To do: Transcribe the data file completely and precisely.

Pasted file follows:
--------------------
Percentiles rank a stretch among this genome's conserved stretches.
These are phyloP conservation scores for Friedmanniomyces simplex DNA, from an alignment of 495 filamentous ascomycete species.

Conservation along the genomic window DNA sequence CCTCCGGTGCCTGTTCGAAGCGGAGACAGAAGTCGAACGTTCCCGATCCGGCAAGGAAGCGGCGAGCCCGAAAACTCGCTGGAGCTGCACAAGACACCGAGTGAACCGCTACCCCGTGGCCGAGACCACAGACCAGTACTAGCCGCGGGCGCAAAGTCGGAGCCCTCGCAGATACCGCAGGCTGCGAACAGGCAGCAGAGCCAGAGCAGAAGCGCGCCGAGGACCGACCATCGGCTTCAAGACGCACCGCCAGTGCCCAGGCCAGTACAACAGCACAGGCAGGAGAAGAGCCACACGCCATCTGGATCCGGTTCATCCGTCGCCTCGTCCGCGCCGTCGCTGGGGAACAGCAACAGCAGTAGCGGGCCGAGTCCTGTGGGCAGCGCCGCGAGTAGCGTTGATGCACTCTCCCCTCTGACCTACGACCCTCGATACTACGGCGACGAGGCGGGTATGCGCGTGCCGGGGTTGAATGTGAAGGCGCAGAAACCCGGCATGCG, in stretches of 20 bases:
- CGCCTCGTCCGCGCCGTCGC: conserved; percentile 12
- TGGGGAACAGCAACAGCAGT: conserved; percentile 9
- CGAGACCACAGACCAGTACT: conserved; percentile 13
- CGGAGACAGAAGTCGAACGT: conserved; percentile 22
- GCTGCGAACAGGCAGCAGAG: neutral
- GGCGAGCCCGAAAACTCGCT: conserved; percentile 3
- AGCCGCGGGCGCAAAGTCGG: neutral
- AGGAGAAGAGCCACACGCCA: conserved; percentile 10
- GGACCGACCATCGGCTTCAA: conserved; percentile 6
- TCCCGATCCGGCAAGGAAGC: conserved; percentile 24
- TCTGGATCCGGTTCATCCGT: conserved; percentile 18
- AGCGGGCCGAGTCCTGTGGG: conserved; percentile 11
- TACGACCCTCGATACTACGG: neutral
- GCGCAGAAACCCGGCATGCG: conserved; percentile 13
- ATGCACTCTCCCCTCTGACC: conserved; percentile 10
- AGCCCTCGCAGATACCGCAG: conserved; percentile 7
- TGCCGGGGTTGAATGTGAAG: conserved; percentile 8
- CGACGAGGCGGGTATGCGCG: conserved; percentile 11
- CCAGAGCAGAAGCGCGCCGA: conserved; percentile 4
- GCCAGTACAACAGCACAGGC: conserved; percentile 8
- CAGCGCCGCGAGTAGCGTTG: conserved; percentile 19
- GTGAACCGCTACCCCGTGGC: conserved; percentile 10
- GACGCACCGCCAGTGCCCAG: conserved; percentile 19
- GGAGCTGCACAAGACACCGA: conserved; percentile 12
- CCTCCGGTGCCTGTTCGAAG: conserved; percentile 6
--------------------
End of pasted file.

Percentiles rank a stretch among this genome's conserved stretches.
These are phyloP conservation scores for Friedmanniomyces simplex DNA, from an alignment of 495 filamentous ascomycete species.

Conservation along the genomic window DNA sequence CCTCCGGTGCCTGTTCGAAGCGGAGACAGAAGTCGAACGTTCCCGATCCGGCAAGGAAGCGGCGAGCCCGAAAACTCGCTGGAGCTGCACAAGACACCGAGTGAACCGCTACCCCGTGGCCGAGACCACAGACCAGTACTAGCCGCGGGCGCAAAGTCGGAGCCCTCGCAGATACCGCAGGCTGCGAACAGGCAGCAGAGCCAGAGCAGAAGCGCGCCGAGGACCGACCATCGGCTTCAAGACGCACCGCCAGTGCCCAGGCCAGTACAACAGCACAGGCAGGAGAAGAGCCACACGCCATCTGGATCCGGTTCATCCGTCGCCTCGTCCGCGCCGTCGCTGGGGAACAGCAACAGCAGTAGCGGGCCGAGTCCTGTGGGCAGCGCCGCGAGTAGCGTTGATGCACTCTCCCCTCTGACCTACGACCCTCGATACTACGGCGACGAGGCGGGTATGCGCGTGCCGGGGTTGAATGTGAAGGCGCAGAAACCCGGCATGCG, in stretches of 20 bases:
- CGCCTCGTCCGCGCCGTCGC: conserved; percentile 12
- TGGGGAACAGCAACAGCAGT: conserved; percentile 9
- CGAGACCACAGACCAGTACT: conserved; percentile 13
- CGGAGACAGAAGTCGAACGT: conserved; percentile 22
- GCTGCGAACAGGCAGCAGAG: neutral
- GGCGAGCCCGAAAACTCGCT: conserved; percentile 3
- AGCCGCGGGCGCAAAGTCGG: neutral
- AGGAGAAGAGCCACACGCCA: conserved; percentile 10
- GGACCGACCATCGGCTTCAA: conserved; percentile 6
- TCCCGATCCGGCAAGGAAGC: conserved; percentile 24
- TCTGGATCCGGTTCATCCGT: conserved; percentile 18
- AGCGGGCCGAGTCCTGTGGG: conserved; percentile 11
- TACGACCCTCGATACTACGG: neutral
- GCGCAGAAACCCGGCATGCG: conserved; percentile 13
- ATGCACTCTCCCCTCTGACC: conserved; percentile 10
- AGCCCTCGCAGATACCGCAG: conserved; percentile 7
- TGCCGGGGTTGAATGTGAAG: conserved; percentile 8
- CGACGAGGCGGGTATGCGCG: conserved; percentile 11
- CCAGAGCAGAAGCGCGCCGA: conserved; percentile 4
- GCCAGTACAACAGCACAGGC: conserved; percentile 8
- CAGCGCCGCGAGTAGCGTTG: conserved; percentile 19
- GTGAACCGCTACCCCGTGGC: conserved; percentile 10
- GACGCACCGCCAGTGCCCAG: conserved; percentile 19
- GGAGCTGCACAAGACACCGA: conserved; percentile 12
- CCTCCGGTGCCTGTTCGAAG: conserved; percentile 6